If you aren’t using hashtags on Facebook, it’s not a huge deal. They aren’t as popular and powerful here as they are on Twitter and Instagram. If your audience is socially savvy, you may want to use them just to be safe. However, if you’re targeting people who aren’t super familiar with them, it’s safe to skip them.

It’s been shown that on average on Facebook, the more hashtags you use, the lower your engagement rate. 1 or 2 is okay but any more than that may hurt you. For Facebook, the best time to use hashtags is for some kind of event.

Here’s an example. In 2015, I attended WordCamp Miami which is this awesome conference of people who love WordPress. They had a hashtag across all platforms – #wcmia2015. There is no process to “creating a hashtag” other than using it and asking other people to use it, too. When someone posted on Facebook using the hashtag, all the other attendees could see it by searching for the hashtag on Facebook. It was a great way to keep everyone conversing and a way for the organizers to make announcements that would reach everyone.

So, when should I use hashtags?: If you’re hosting an event or something you want to keep track of engagement for. Always remember to tell attendees to use your hashtag if they are sharing info on the event. This goes for every platform, but for Facebook, it’s the main way it would help you.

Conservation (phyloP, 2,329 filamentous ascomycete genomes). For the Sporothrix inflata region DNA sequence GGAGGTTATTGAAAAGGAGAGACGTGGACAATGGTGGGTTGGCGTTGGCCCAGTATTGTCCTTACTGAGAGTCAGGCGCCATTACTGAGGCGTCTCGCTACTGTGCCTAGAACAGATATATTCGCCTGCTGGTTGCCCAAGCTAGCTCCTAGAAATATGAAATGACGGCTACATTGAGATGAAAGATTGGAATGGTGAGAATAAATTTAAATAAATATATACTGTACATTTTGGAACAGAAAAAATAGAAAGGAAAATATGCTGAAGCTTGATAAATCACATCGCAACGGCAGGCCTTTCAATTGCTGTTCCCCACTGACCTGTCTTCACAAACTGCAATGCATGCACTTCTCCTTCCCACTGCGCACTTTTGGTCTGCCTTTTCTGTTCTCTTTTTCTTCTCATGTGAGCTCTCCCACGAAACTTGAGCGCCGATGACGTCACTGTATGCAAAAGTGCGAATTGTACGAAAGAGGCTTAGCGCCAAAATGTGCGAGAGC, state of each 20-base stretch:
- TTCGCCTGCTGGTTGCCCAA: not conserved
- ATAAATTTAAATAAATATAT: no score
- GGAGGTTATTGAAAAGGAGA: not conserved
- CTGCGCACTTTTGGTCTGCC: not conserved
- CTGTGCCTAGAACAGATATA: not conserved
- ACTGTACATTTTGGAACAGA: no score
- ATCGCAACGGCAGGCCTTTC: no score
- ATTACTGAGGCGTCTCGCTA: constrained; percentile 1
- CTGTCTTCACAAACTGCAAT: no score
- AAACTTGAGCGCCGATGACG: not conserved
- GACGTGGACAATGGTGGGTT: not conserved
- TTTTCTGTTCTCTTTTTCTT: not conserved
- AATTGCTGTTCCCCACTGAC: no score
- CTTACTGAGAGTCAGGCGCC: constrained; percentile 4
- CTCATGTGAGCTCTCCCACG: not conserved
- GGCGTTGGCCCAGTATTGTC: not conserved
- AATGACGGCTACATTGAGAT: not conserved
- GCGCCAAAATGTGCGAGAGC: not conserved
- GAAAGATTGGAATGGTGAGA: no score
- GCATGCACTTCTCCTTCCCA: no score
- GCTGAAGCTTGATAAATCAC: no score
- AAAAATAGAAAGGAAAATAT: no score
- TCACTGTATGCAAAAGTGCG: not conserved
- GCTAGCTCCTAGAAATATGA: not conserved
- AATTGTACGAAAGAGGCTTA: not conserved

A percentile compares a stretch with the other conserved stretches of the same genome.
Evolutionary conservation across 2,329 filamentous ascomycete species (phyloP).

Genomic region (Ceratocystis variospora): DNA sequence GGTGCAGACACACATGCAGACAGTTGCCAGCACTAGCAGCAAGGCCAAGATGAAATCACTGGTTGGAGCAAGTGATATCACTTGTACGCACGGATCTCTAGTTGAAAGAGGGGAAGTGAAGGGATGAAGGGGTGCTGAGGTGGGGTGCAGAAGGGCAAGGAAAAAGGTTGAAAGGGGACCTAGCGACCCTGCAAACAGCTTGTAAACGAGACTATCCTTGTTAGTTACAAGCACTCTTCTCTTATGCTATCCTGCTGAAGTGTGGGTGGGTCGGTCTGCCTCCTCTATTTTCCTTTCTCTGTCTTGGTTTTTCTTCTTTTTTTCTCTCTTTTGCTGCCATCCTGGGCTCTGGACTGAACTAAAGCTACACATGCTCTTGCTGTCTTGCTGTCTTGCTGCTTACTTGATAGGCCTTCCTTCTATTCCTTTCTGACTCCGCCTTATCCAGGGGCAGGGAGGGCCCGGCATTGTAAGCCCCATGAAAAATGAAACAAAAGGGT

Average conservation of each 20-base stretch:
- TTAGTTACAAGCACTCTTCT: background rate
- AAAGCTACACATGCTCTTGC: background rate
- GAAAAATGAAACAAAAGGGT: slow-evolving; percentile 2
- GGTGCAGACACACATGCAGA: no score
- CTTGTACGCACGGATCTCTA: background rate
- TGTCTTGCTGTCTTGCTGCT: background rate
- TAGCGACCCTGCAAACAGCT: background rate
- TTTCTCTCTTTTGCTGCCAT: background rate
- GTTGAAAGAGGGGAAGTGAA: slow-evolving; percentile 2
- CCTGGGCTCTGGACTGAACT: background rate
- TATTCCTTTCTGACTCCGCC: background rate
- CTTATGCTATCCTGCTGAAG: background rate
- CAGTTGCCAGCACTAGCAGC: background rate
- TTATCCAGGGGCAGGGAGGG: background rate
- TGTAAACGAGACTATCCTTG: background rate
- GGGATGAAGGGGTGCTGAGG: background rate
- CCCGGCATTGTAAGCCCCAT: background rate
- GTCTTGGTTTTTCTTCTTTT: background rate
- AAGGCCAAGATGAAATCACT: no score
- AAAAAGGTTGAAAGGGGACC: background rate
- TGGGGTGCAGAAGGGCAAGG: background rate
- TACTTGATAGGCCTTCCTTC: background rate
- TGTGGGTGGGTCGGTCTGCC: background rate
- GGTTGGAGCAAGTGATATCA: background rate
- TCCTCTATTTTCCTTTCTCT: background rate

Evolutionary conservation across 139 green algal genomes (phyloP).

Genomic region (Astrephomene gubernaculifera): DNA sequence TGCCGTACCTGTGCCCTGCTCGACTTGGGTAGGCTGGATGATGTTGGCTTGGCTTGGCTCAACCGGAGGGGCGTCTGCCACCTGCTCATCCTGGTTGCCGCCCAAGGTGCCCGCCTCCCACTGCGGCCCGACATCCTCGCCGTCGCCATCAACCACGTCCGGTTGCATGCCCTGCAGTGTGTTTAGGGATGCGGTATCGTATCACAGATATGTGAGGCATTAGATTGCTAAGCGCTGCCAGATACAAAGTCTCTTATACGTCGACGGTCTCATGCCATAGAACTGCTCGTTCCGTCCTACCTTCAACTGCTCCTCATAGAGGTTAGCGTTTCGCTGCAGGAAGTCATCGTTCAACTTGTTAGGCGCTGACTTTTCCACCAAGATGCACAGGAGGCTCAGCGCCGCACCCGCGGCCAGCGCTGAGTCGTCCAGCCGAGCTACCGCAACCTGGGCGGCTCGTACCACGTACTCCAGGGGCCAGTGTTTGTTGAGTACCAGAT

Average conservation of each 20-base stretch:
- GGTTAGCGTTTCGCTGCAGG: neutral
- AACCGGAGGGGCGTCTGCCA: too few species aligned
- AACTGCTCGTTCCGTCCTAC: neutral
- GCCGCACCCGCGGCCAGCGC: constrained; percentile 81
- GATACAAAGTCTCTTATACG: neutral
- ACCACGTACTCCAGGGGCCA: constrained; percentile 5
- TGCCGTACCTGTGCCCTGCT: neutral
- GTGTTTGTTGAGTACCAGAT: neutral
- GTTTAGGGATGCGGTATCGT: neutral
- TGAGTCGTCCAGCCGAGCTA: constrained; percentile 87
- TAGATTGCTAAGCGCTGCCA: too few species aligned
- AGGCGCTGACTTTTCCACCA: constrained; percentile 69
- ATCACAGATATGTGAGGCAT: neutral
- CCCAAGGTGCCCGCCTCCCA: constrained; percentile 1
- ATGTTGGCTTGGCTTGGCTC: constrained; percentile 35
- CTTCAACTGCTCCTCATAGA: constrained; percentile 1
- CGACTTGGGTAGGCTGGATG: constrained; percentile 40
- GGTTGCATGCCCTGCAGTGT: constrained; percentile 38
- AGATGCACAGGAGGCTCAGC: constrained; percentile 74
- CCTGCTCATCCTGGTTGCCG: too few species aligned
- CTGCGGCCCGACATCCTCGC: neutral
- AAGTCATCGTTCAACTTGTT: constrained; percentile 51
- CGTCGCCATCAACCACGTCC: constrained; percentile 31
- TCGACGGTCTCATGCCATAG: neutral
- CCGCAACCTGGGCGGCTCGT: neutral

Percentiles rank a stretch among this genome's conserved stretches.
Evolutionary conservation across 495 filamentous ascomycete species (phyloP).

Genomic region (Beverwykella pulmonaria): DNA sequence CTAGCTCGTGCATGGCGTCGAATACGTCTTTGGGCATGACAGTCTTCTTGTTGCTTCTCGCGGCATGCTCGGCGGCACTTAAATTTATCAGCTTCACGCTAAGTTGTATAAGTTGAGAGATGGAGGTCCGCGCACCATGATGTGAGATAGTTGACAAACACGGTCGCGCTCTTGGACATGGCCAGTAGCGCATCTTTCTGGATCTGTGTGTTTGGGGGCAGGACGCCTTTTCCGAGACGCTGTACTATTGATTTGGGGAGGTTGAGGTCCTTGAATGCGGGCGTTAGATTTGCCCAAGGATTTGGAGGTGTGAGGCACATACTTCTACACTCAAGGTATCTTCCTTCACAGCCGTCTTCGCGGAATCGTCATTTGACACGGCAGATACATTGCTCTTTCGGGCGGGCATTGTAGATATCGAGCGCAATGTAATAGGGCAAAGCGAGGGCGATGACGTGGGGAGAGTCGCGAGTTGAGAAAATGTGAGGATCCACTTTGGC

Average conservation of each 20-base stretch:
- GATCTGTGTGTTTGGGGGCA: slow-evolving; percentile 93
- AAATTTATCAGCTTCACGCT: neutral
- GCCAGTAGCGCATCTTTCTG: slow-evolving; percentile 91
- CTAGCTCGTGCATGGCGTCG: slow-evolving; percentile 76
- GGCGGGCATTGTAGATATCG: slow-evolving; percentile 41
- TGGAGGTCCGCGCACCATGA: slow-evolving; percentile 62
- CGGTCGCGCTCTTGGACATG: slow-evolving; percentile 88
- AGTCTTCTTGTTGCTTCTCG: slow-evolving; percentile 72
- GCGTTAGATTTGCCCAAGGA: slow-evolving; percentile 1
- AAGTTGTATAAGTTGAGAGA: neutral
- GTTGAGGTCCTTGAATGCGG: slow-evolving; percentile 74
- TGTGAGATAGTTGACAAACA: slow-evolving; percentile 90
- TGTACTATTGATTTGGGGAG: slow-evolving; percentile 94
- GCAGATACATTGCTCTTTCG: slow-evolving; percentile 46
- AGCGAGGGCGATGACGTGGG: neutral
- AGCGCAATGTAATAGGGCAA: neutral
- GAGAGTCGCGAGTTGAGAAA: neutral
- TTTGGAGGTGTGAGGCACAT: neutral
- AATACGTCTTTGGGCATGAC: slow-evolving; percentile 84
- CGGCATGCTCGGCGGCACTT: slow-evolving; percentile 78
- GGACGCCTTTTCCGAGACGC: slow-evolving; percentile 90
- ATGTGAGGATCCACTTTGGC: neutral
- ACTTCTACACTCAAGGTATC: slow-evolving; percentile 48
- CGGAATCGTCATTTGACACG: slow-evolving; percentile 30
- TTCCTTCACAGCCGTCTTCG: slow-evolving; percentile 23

Here is where hashtagging gets serious. Even though Instagram is a highly visual platform, the hashtags are probably the most important part to getting engagement and building traffic to your profile. The hard thing about social media is that unless someone sees an ad you’ve launched or has a direct link to your profile, they may never see your posts. If you’re using hashtags, every search for those hashtags an opportunity for you to grow your audience.

With Instagram, you want to do some research. First, make a list of the things you’re talking about in your post. For example, when I promote my Facebook ads webinar, I use the following hashtags because they’re revelant: “#facebook, #ads, #facebookads, #advertising, #onlinemarketing, #internetmarketing, #socialmedia, #webinar, #free, #freewebinar”

Now, search each one of your chosen hashtags in the Instagram app and check out the most popular posts. If I search #facebook in Instagram, I’ll get 9 top posts, and then a stream of the most recent posts using that hashtags. I’ll check out the top posts to see what other related hashtags they use. Remember – only use hashtags that are related to your content. Stuffing with irrelevant keywords in order to attract a larger audience is spam.